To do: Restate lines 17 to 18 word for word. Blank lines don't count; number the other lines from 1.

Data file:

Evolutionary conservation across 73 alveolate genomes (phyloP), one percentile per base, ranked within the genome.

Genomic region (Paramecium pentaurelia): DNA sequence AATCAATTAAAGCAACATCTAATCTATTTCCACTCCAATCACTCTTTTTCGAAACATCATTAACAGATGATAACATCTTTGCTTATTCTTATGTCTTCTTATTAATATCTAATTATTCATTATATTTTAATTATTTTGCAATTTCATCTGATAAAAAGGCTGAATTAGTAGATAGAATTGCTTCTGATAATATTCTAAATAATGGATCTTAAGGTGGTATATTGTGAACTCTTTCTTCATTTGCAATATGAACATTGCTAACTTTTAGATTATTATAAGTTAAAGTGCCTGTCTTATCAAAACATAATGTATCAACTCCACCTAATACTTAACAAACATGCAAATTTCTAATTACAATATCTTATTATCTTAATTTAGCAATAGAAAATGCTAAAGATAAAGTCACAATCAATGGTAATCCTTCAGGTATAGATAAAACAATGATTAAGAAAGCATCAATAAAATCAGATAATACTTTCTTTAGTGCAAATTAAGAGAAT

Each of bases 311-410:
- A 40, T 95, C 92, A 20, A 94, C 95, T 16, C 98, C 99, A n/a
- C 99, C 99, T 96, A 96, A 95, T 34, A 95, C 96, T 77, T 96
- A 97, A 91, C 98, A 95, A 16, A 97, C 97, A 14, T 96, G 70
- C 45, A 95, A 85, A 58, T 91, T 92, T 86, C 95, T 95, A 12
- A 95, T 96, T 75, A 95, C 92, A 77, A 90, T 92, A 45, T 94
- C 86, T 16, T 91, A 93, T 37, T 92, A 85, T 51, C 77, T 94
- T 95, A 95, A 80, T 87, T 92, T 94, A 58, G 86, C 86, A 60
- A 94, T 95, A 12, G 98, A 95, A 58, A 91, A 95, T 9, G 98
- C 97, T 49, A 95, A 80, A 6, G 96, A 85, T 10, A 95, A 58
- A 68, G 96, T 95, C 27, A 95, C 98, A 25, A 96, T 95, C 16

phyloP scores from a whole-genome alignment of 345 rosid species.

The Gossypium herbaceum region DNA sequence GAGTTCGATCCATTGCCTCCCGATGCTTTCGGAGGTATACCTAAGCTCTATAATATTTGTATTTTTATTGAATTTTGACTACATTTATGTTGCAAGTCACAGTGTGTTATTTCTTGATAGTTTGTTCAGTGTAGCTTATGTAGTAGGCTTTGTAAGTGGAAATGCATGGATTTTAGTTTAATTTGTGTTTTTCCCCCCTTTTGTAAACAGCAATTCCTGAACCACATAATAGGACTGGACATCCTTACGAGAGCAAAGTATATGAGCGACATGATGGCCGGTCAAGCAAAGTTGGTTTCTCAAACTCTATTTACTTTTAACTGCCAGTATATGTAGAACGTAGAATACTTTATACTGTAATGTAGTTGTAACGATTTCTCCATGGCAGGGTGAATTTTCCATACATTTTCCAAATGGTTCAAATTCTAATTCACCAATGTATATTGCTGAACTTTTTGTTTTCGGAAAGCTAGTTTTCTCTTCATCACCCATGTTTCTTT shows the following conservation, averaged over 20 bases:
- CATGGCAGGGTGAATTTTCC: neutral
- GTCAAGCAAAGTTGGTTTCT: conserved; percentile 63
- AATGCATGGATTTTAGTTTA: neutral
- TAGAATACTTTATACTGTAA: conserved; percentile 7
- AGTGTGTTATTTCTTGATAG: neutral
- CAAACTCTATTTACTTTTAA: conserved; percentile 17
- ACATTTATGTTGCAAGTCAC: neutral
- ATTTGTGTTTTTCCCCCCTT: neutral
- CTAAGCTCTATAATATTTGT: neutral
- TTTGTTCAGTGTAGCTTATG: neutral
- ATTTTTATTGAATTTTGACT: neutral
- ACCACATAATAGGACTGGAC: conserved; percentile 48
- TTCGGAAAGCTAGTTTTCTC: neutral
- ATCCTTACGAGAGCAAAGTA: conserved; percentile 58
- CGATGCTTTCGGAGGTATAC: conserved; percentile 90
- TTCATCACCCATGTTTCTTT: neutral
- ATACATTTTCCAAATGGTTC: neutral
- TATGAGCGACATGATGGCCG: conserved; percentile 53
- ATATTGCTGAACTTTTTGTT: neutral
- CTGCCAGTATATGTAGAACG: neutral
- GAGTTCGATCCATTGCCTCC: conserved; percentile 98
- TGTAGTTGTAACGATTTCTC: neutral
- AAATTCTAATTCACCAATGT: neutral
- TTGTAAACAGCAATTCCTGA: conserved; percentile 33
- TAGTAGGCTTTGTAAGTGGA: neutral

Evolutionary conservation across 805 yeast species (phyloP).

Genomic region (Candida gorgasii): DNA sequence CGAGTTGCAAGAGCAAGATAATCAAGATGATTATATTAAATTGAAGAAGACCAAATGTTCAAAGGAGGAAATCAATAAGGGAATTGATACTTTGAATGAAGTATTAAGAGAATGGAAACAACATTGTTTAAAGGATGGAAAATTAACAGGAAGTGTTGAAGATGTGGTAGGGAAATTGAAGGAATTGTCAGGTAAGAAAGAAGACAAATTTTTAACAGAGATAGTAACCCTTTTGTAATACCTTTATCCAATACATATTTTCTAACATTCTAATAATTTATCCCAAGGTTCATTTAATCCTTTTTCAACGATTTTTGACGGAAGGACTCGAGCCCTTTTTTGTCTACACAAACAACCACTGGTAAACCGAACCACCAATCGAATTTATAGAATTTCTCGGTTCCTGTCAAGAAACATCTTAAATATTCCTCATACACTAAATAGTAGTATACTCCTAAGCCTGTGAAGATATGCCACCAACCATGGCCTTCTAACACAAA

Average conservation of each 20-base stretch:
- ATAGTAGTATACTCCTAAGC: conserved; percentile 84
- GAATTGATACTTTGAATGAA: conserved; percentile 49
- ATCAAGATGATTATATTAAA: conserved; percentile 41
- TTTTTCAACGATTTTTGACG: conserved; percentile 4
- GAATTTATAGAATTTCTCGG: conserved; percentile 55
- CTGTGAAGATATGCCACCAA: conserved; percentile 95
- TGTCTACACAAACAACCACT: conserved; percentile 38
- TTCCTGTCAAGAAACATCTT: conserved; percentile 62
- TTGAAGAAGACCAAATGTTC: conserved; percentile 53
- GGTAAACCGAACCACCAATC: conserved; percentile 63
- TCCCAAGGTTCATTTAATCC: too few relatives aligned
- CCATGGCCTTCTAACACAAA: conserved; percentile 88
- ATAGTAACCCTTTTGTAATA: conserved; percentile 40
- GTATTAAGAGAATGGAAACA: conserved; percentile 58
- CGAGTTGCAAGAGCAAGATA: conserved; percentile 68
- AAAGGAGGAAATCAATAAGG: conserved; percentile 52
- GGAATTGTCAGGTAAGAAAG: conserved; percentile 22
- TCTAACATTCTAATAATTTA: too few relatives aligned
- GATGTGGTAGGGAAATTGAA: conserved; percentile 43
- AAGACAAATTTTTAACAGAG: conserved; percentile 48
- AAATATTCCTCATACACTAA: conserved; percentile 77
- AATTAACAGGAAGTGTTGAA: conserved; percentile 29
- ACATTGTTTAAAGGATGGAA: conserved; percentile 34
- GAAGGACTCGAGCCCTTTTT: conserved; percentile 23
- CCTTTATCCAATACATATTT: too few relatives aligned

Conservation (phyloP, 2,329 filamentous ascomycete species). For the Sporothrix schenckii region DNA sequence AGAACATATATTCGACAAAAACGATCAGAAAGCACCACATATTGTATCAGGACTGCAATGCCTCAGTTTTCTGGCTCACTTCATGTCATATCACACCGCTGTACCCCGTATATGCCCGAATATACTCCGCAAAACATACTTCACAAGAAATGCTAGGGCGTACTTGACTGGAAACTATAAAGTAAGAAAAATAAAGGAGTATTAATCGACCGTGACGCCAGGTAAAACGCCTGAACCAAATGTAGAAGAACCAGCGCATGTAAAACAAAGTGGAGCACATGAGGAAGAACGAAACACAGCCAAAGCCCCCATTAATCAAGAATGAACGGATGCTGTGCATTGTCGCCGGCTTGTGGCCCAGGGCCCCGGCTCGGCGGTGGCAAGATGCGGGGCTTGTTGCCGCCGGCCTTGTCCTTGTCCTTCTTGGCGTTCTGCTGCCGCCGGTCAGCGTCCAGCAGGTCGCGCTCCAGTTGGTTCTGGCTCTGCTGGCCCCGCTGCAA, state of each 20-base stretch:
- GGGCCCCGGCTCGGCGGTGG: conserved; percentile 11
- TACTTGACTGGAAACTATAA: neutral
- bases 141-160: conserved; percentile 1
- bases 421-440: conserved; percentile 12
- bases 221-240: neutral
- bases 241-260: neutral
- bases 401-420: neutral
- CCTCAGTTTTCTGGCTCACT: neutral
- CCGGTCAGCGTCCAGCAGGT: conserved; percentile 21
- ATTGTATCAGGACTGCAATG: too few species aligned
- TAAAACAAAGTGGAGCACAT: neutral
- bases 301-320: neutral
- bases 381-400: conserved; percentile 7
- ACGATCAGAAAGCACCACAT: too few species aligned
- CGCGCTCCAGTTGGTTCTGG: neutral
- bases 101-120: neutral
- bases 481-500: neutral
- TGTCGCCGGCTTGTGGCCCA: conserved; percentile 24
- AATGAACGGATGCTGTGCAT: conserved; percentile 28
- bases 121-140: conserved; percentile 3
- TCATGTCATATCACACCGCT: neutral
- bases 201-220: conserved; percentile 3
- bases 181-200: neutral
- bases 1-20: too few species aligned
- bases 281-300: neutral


- GTCAAGCAAAGTTGGTTTCT: conserved; percentile 63
- AATGCATGGATTTTAGTTTA: neutral